The use of healthcare-specific consumer scores detailing people's health have proliferated in the past seven years and more are on the way, according to a report by the World Privacy Forum, a San Diego-based not-for-profit.
“Health scores are now in full circulation with little consumer awareness” and with little oversight or regulation, wrote report co-authors Pam Dixon, the organization's founder, and Robert Gellman, a Washington lawyer and privacy expert who has written previously for the Forum about the threat to healthcare privacy from cloud-based computer systems
“It is also possible to foresee the development of family and neighborhood health scores based (on) either a combination of traditional medical histories, genetic data, census data, data broker lists, environmental data, or histories of actual health treatments that may fall outside of HIPAA
,” according to the report. Increasing health score availability raises privacy issues for the authors.
“Consumer scoring has substantial potential to become a major policy issue as scores with unknown factors and unknown uses and unknown validity and unknown legal constraints move into broader use,” the authors said. “The protections consumers receive with respect to credit scores need to be expanded to all consumer scoring, and the rules for credit scores may warrant some re-examination as well.”
While it might be assumed that HIPAA, the main federal privacy law for healthcare information, ensures the privacy of individual health records, it does not cover “health information held by gyms, websites, banks, credit care companies, many health researchers, cosmetic medicine services, transit companies, fitness clubs, home testing laboratories, massage therapists, nutritional counselors, alterative medicine practitioners, disease advocacy groups or marketers of non-prescription health products and foods,” according to the report.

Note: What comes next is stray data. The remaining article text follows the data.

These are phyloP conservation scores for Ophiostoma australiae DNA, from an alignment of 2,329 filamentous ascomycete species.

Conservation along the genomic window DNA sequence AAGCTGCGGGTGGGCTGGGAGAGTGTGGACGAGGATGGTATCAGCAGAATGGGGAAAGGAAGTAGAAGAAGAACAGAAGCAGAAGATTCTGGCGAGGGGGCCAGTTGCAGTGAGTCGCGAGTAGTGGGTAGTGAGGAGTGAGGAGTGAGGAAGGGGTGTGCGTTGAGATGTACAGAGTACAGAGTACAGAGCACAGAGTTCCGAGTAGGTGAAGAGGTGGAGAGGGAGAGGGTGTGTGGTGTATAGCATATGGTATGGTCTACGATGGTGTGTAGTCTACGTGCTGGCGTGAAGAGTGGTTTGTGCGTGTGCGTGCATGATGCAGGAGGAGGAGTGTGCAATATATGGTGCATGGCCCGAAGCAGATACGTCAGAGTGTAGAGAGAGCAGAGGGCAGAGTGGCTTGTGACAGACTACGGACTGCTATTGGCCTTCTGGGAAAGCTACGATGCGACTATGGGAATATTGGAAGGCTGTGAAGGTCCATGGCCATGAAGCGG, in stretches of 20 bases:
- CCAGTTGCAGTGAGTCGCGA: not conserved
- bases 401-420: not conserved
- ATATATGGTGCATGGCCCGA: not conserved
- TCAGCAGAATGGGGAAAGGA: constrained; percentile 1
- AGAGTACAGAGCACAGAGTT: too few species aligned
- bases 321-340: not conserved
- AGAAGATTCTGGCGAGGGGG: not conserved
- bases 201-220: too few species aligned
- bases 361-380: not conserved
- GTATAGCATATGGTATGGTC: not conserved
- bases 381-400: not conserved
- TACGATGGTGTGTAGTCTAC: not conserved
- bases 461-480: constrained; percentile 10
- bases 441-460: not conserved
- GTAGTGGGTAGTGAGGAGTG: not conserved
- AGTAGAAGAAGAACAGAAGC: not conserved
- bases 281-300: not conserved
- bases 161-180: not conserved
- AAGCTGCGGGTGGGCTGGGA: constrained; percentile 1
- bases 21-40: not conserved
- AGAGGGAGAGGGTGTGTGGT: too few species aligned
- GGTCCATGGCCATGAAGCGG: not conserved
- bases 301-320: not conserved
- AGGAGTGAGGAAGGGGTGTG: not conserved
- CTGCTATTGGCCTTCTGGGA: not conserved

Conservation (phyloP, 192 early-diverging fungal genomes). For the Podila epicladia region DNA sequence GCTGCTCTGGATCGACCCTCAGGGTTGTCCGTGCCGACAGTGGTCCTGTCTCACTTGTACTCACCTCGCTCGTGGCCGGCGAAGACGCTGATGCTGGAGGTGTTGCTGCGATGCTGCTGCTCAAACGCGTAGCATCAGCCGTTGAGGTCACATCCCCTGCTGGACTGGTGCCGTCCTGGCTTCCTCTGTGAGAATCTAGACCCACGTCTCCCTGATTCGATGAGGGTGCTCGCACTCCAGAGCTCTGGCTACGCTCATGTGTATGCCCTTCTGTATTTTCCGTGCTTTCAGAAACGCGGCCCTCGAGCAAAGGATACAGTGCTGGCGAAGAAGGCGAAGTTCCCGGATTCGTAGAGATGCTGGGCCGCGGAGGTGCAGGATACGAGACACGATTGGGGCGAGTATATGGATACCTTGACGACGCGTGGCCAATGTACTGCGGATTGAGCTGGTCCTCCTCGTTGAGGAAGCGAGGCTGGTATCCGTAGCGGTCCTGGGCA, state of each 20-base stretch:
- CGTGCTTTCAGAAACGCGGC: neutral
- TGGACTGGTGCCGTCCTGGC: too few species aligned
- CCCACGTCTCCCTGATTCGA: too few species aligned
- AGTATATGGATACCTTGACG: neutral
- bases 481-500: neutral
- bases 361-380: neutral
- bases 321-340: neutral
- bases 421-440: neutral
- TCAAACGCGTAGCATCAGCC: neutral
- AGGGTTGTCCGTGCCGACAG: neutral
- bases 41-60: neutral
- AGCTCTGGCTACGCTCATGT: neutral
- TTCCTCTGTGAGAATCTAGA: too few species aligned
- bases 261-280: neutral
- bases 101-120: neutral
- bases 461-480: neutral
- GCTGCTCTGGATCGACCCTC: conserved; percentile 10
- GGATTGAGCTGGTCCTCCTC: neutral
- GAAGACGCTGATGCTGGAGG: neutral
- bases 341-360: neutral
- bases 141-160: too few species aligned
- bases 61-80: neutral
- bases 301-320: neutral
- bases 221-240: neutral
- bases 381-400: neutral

And some personal health records systems maintained by organizations that are not HIPAA-covered entities “may also become a source of unregulated health information for scoring,” it said.
One of the newer health scores, the Individual Health Risk Score, was developed pursuant to the Patient Protection and Affordable Care Act “to create a relative measure of predicted healthcare costs” for ACA enrollees to mitigate the effects of adverse selection and stabilize payments for plans insuring individuals and small groups.
So far, the 2012 federal rule creating the score limited its life to four years but “is silent about individuals seeing their health risk score,” the report said.
“The HHS rule took some care to protect the privacy and security of an individual's risk score,” the authors wrote. “Nevertheless, each individual in plans subject to risk adjustment will have his or her own health risk score. It is possible to foresee that an employer or lender or someone else with power over an individual might coerce the individual into obtaining his or her score and disclosing it.”